Over at “The Blog Studio”:http://www.theblogstudio.com, I’m running a series discussing the ongoing process of redesigning Toby Bloomberg’s “Diva Marketing Blog”:http://www.divamarketingblog.com. So far, its been an very successful endeavour, with lots of comments and emails flying. (See the post “here”:http://www.theblogstudio.com/blogarticle/the-divas-design-takes-form as a starting point)
It’s incredibly interesting to note how passionate people are about making sure the new look match’s Toby’s brand. What’s so interesting about it is that Toby hasn’t done very much specific branding at all. And yet her readers know exactly what her brand is. *The problem is, many see her brand in completely different ways.*
Letting your audience design your brand is an interesting experiment. Note that I’m not talking about a logo or a colour scheme, but rather a “brand as an experience”:http://www.peterflaschner.com/?id=110, much like I talked about in an earlier article. There are some significant benefits (a sense of ownership), and some significant pitfalls (misinterpretation, a resistance to change).
As an example of how differently Toby’s brand is viewed, some of the comments ask for more “girlie” elements to be added, some ask that they be taken away. Some find the colour palette too fashion-oriented for a Diva, some find it too playful. Some readers have taken the word “Diva” to mean *fah-bulous* and some have taken it to mean *difficult*. That’s a pretty significant difference.
That there are differences isn’t so surprising. What is surprising is how reasoned the arguments are. The reasoning ultimately ties back to what the individual perceives the Diva brand to be. And there is obviously some disagreement about that!
h2. So who owns the Diva Marketing brand? Is it Toby, or is it her readers?
This line of questioning is pretty important for anyone in the early stages of business blogging. Most successful blogs have become that way organically. My personal site, for example, started as a design experiment, yet along the way it became my primary point of contact with my work world.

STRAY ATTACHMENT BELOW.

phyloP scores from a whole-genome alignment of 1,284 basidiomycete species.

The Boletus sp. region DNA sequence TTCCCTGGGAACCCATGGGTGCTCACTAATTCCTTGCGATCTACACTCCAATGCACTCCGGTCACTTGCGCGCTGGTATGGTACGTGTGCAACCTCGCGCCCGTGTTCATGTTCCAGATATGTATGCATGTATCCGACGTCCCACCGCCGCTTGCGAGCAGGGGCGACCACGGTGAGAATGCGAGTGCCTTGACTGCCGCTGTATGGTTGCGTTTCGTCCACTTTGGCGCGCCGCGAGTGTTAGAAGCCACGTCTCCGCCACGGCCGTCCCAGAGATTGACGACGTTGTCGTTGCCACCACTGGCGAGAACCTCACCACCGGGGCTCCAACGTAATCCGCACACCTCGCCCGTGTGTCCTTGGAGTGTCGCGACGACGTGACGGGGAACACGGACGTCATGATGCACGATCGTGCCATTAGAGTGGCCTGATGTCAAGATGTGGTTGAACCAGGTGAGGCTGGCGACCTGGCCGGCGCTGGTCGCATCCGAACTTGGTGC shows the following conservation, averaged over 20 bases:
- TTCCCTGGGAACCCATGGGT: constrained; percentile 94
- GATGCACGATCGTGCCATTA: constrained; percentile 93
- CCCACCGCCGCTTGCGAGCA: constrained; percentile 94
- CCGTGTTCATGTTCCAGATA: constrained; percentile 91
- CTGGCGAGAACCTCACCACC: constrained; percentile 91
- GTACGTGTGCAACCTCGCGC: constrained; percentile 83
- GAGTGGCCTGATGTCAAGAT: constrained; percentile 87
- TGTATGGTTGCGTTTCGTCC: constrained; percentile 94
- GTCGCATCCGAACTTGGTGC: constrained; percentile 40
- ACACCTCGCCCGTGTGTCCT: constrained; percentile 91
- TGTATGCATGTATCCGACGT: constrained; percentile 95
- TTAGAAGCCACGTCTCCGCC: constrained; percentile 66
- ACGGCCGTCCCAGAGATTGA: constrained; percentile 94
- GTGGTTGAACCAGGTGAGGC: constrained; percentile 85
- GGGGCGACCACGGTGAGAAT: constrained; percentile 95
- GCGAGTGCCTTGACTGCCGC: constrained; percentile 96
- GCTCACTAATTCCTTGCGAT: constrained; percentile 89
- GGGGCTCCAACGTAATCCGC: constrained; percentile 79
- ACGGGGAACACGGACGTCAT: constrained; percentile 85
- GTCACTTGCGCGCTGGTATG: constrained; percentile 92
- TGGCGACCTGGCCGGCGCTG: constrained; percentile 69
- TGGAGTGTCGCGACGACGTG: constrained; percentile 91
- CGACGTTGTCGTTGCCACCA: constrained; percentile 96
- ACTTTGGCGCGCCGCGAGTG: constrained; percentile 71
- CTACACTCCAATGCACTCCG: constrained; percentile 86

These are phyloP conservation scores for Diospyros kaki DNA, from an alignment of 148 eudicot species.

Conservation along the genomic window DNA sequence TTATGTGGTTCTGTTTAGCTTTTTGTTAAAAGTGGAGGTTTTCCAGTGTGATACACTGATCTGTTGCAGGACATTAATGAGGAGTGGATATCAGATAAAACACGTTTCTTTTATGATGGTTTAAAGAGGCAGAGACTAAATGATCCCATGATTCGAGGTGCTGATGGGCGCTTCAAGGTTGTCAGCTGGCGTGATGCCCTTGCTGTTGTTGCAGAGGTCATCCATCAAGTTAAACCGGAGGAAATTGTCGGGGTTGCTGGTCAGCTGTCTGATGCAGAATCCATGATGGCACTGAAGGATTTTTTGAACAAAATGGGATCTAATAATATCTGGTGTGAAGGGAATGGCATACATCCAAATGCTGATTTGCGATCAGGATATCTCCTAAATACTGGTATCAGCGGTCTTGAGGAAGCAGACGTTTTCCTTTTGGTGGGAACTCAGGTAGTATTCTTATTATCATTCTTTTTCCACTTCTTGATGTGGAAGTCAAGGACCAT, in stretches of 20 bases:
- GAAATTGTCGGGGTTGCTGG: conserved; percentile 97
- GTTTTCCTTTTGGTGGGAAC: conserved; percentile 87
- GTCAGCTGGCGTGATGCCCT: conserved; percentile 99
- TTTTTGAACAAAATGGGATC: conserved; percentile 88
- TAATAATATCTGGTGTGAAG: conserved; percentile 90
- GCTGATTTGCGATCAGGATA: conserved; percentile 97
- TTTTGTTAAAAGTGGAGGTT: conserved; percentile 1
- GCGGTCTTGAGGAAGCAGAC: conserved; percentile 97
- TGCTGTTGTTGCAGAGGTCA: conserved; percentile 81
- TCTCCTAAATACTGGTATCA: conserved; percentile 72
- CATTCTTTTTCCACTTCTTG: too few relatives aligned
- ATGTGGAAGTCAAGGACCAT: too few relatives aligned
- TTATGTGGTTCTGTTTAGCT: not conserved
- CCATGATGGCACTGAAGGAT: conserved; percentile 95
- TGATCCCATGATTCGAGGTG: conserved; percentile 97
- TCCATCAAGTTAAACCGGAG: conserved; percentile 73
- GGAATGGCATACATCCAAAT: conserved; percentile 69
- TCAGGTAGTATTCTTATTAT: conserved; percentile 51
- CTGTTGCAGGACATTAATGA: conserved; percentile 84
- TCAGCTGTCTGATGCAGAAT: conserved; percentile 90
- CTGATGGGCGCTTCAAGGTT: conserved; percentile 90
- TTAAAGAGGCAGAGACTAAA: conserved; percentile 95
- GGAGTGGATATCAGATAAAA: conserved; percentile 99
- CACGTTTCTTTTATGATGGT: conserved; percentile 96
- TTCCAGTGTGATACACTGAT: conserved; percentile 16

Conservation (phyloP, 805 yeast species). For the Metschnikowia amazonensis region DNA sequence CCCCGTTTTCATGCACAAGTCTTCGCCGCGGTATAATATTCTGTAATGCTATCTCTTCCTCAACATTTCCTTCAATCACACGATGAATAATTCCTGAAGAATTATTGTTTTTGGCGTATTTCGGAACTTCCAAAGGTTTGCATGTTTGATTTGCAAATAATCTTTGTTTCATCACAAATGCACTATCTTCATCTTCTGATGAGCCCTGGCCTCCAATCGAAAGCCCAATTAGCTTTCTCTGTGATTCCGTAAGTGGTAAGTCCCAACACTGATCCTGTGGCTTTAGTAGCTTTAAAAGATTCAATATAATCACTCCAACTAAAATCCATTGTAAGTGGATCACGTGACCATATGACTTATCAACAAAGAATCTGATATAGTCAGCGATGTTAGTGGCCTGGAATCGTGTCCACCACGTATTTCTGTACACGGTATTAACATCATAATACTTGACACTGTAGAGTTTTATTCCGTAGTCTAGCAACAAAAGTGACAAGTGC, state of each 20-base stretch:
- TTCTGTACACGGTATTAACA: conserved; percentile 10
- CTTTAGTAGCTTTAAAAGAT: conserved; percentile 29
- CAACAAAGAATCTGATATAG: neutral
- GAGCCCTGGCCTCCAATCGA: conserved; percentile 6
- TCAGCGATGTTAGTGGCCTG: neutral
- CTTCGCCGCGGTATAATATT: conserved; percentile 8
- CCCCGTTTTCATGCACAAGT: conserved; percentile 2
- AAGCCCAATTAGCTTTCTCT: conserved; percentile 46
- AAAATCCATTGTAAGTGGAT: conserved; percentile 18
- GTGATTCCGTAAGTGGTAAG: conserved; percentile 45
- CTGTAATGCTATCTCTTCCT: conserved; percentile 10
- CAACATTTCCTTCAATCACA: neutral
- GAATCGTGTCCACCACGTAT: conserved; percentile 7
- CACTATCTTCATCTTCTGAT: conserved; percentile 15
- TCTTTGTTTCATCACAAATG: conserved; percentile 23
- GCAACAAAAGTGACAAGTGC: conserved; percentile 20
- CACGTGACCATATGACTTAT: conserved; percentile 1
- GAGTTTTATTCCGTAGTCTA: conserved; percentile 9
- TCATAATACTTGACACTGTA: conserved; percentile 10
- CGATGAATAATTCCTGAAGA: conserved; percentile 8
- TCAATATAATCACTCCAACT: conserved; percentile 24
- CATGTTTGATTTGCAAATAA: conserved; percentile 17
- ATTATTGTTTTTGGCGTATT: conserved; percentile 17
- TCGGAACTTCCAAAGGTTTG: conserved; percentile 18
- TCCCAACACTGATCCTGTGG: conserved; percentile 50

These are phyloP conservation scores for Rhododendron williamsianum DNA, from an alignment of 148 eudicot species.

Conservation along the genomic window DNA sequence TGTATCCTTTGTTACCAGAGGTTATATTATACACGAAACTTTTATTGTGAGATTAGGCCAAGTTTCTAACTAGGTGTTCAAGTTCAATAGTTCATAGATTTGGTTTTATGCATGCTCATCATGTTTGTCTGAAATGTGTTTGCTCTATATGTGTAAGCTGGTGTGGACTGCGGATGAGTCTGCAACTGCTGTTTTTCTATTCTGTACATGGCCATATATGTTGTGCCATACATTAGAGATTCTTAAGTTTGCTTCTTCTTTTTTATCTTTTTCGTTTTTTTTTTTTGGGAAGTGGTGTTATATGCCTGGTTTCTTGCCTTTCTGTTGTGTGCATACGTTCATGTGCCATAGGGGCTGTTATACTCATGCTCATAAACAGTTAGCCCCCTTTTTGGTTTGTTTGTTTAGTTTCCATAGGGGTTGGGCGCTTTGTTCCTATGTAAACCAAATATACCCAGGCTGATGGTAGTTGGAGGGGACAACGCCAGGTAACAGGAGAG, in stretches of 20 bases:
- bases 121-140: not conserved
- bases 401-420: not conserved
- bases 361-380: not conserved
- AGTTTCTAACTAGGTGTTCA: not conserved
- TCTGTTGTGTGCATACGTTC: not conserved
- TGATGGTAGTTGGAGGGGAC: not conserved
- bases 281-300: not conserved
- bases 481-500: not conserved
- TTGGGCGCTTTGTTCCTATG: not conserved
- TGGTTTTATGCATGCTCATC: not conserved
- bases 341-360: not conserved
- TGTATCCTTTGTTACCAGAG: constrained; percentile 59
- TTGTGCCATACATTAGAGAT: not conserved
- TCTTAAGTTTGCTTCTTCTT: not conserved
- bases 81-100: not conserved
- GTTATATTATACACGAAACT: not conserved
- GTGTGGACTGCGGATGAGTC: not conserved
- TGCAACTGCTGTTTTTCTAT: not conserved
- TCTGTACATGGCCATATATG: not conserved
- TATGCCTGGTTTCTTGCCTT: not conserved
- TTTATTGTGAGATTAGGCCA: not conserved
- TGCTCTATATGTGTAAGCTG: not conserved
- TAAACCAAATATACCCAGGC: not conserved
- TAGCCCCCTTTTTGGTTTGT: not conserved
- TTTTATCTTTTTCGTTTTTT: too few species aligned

Because I’m a designer with a keen interest in how branding works at a brain-function level, I built this site with the hope that it would become associated with the kind of work that I do. That is to say that I controlled the visual and non-verbal aspects of my brand from the outset.
My bet is that many business blogs (and again, I’d consider this site a business blog) begin without much of a thought as to how (or if) the brand is being supported.
This does not mean that you have to spend a ton to hire a “designer”:http://www.theblogstudio.com (of course I’d be quite alright with it if you did!), but it does mean that you need to be aware that your audience will be developing their own brand around you.
h2. Is this good or is this bad?
I think you can make a case for both. It’s good to have your audience invest in your message. The act of brand building may give them a deeper sense of ownership of you. This is good.
On the other hand, unless you’ve made some very specific, well researched decisions, your audience may interpret your brand in ways you never intended. An example of this is the various ways *Diva* has been interpreted. Does Diva mean fabulous or high-strung and difficult?
Offering some visual clues can help your audience have a more uniform view of your true intentions. Using the Diva example again, we could use colour to help make the point. For example, cool pastels with hits of chocolate and teal scream “fab darling, absolutely fab”, while rich reds and opulent greens say “bring me another scarf, I can’t possibly be expected to perform in this weather!”.
As I’ve written “elsewhere”:http://www.theblogstudio.com/blogarticle/why-is-a-blog-so-good-for-your-brand, blogging is an incredibly important and effective branding tool. This exercise has shown me how vital it is to use that tool properly. Whether you know if or not, your audience is creating your brand. Every time they are exposed to your site or your message their mental model of is reinforced.
Ever try to rent a movie with a group of people? Disagreements, right? Now imagine if you had to choose your flick based solely on the rental store’s boxes – no movie art, no action shots, just a few lines describing the film. How difficult would it be to get a consensus then?
Ownership of your brand is vital. You brand exists as a mental model in the minds of your audience (no where else!). As it is, you have only limited control as to what goes into that model. Personally, I think there’s too much time and effort at stake to leave so much of it to chance.